• The Poetical Works of the Right Honorable Lady My Wy Me. J. Williams, London 1768.

Historical and modern editions of works

Translations

  • Lettres de Mde Wortley Montague, ecrites pendant ses voyages en Europe, en Asie & en Afrique & c. Translated by Jean Brunet. August Mylius, Berlin 1763.
  • Letters from Lady Marie Worthley Montague, written during her travels in Europe, Asia, and Africa, to men of class, scholars, etc., written in various parts of Europe; which, besides other peculiarities, contain news of the state administration and the customs of the Turks; drawn from sources inaccessible to other travelers. 3 volumes, Weidmanns Erben und Reich, Leipzig 1763, urn : nbn: de: gbv: 3: 1-190478 .
  • Addendum to the letters of Lady Marie Worthley Montague . Weidmanns Erben and Reich, Leipzig 1767, digitizedhttp: //vorlage_digitalisat.test/1%3D~GB%3Dlp1CAAAAcAAJ~IA%3D~MDZ%3D%0A~SZ%3DPA1~ double-sided%3D~LT%3D~PUR%3D .
  • Recent letters from Lady Marie Worthley Montague to various friends of her. A supplement for the owners of the first three parts of Lady Montague's collection of letters. Translated by Johann Balbach. Weigel and Schneider, Nuremberg 1786.
  • Letters from Vienna. Edited by Maria Breunlich. Schendl Verlag, Vienna 1985, ISBN 3-85268-088-3 .
  • Letters from the Orient. Edited by Irmela Körner. Promedia, Vienna 2006, ISBN 3-85371-259-2 .

literature

Biographical sources

Secondary literature in literary studies

  • Paula R. Backscheider, Catherine E. Ingrassia (Eds.): British Women Poets of the Long Eighteenth Century . The Johns Hopkins University Press, Baltimore, Maryland, 2009.
  • Sarah Prescott, David E. Shuttleton (Eds.): Women and Poetry 1660-1750 . Palgrave Macmillan, Houndmills, Basingstoke, 2003, ISBN 1-4039-0655-6 .
  • Miriam Wallraven: Travel literature as a contact zone and place to write: Lady Mary Wortley Montagu as a mediator between cultures . In: zeitblicke . tape 11 , no. 1 , 2012 ( online [accessed September 12, 2013]).

Web links

Commons : Lady Mary Wortley Montagu  - Album with pictures, videos and audio files

References and comments

  1. ^ Jürgen Schlaeger: Lady Mary Wortley Montagu (1689-1762) . In: Gesa Stedmann (Ed.): English women of the early modern times . Scientific Book Society, Darmstadt 2001, p. 193 .
  2. ^ A b c S. L. Kotar and JE Gessler: Smallpox: A History . McFarland, 2013, ISBN 978-0-7864-9327-2 , pp. 13 ff .
  3. ^ Günter Gentsch: Roulette of Life. The unusual ways of Lady Mary Montagu. Ulrike Helmer Verlag, Königstein / Taunus 2007, p. 16.
  4. Isobel Grundy: Lady Mary Wortley Montagu . Oxford University Press, Oxford 1999, ISBN 0-19-811289-0 , pp. 15, 30 .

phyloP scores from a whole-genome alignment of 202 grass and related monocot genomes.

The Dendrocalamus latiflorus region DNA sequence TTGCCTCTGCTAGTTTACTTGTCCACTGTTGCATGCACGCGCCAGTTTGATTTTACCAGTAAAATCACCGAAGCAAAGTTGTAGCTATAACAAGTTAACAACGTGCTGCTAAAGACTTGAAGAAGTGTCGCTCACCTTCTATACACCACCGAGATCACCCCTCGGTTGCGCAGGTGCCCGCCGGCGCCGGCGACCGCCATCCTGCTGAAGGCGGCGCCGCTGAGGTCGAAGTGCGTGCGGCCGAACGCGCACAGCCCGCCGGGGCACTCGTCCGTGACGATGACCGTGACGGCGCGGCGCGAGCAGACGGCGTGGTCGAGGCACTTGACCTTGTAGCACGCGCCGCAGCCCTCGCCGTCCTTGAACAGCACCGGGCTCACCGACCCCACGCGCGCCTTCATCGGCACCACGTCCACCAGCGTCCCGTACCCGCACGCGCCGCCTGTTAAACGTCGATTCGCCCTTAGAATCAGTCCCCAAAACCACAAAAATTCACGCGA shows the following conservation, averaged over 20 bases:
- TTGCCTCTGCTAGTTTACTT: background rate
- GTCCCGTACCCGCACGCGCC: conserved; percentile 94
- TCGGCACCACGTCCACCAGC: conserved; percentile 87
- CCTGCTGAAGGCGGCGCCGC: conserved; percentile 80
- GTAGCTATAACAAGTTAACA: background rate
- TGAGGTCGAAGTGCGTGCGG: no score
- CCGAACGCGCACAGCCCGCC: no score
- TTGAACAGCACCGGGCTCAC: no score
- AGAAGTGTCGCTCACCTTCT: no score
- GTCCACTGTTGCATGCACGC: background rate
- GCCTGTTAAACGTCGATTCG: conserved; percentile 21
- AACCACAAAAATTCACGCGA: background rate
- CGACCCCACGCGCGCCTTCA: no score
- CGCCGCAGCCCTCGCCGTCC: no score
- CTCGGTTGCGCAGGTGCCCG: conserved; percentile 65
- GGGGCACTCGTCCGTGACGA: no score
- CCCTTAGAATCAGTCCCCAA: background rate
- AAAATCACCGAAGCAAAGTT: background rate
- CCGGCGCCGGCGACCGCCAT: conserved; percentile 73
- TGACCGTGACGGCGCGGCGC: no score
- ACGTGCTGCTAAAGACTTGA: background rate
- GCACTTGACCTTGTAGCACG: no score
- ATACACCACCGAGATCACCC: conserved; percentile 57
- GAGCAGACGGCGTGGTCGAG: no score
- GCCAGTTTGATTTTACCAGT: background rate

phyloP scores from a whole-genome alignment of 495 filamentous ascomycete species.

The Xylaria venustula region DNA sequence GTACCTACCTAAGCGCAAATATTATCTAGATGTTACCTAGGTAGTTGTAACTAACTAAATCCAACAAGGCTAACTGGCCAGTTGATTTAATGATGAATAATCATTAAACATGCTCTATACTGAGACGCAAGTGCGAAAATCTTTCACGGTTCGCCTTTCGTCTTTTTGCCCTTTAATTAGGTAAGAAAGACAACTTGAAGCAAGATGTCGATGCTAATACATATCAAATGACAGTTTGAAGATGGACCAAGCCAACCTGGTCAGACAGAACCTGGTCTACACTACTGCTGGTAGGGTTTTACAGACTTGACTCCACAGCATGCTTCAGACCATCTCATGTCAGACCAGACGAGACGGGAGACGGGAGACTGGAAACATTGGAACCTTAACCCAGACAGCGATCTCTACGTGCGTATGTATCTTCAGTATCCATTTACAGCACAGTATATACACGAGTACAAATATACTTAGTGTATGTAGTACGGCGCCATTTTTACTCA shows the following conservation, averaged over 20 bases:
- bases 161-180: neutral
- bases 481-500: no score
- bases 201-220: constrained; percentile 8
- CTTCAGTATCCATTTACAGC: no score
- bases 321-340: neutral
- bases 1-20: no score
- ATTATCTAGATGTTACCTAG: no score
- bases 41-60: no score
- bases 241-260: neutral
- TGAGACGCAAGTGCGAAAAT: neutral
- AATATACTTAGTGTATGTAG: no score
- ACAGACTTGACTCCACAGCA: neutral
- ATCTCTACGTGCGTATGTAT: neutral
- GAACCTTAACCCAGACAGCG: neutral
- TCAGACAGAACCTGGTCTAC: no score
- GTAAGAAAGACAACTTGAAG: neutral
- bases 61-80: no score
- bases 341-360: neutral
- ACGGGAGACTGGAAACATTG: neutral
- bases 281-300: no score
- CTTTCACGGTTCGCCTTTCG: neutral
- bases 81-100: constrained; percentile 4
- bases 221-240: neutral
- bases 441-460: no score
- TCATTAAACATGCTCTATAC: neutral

5. Isobel Grundy: Lady Mary Wortley Montagu . Oxford University Press, Oxford 1999, ISBN 0-19-811289-0 , pp. 78 .
  6. Isobel Grundy: Lady Mary Wortley Montagu . Oxford University Press, Oxford 1999, ISBN 0-19-811289-0 , pp. 87-92 .
  7. ^ Jürgen Schlaeger: Lady Mary Wortley Montagu (1689-1762) . In: Gesa Stedmann (Ed.): English women of the early modern times . Scientific Book Society, Darmstadt 2001, p. 195-196 .
  8. ^ Jürgen Schlaeger: Lady Mary Wortley Montagu (1689-1762) . In: Gesa Stedmann (Ed.): English women of the early modern times . Scientific Book Society, Darmstadt 2001, p. 195-197 .
  9. ^ Günter Gentsch: Roulette of Life. The unusual ways of Lady Mary Montagu. Ulrike Helmer Verlag, Königstein / Taunus 2007, pp. 232–233.
  10. Lady Mary Montague . In: Encyclopaedia Britannica, Volume 18, 1911.
  11. ^ Jürgen Schlaeger: Lady Mary Wortley Montagu (1689-1762) . In: Gesa Stedmann (Ed.): English women of the early modern times . Scientific Book Society, Darmstadt 2001, p. 195-196 .
  12. Jennifer Keith: Lady Mary Wortley Montagu (1689-1762): Haughty Mind, Warm Blood, and the 'Daemon of Poesie' . In: Sarah Prescott, David E. Shuttleton (Eds.): Women and Poetry 1660-1750 . Palgrave Macmillan, Houndmills, Basingstoke 2003, ISBN 1-4039-0655-6 , pp. 79-82 .
  13. Isobel Grundy: Lady Mary Wortley Montagu . Oxford University Press, Oxford 1999, ISBN 0-19-811289-0 , pp. xix-xx .
  14. Erol Gülsen: The great vaccination attempt of Constantinople. Istanbulpark.de 2003–2014, accessed on November 12, 2018 .
  15. Isobel Grundy: Lady Mary Wortley Montagu . Oxford University Press, Oxford 1999, ISBN 0-19-811289-0 , pp. 209-222 .
  16. Abbé Conti
  17. Alexander Pope
  18. Jonathan Swift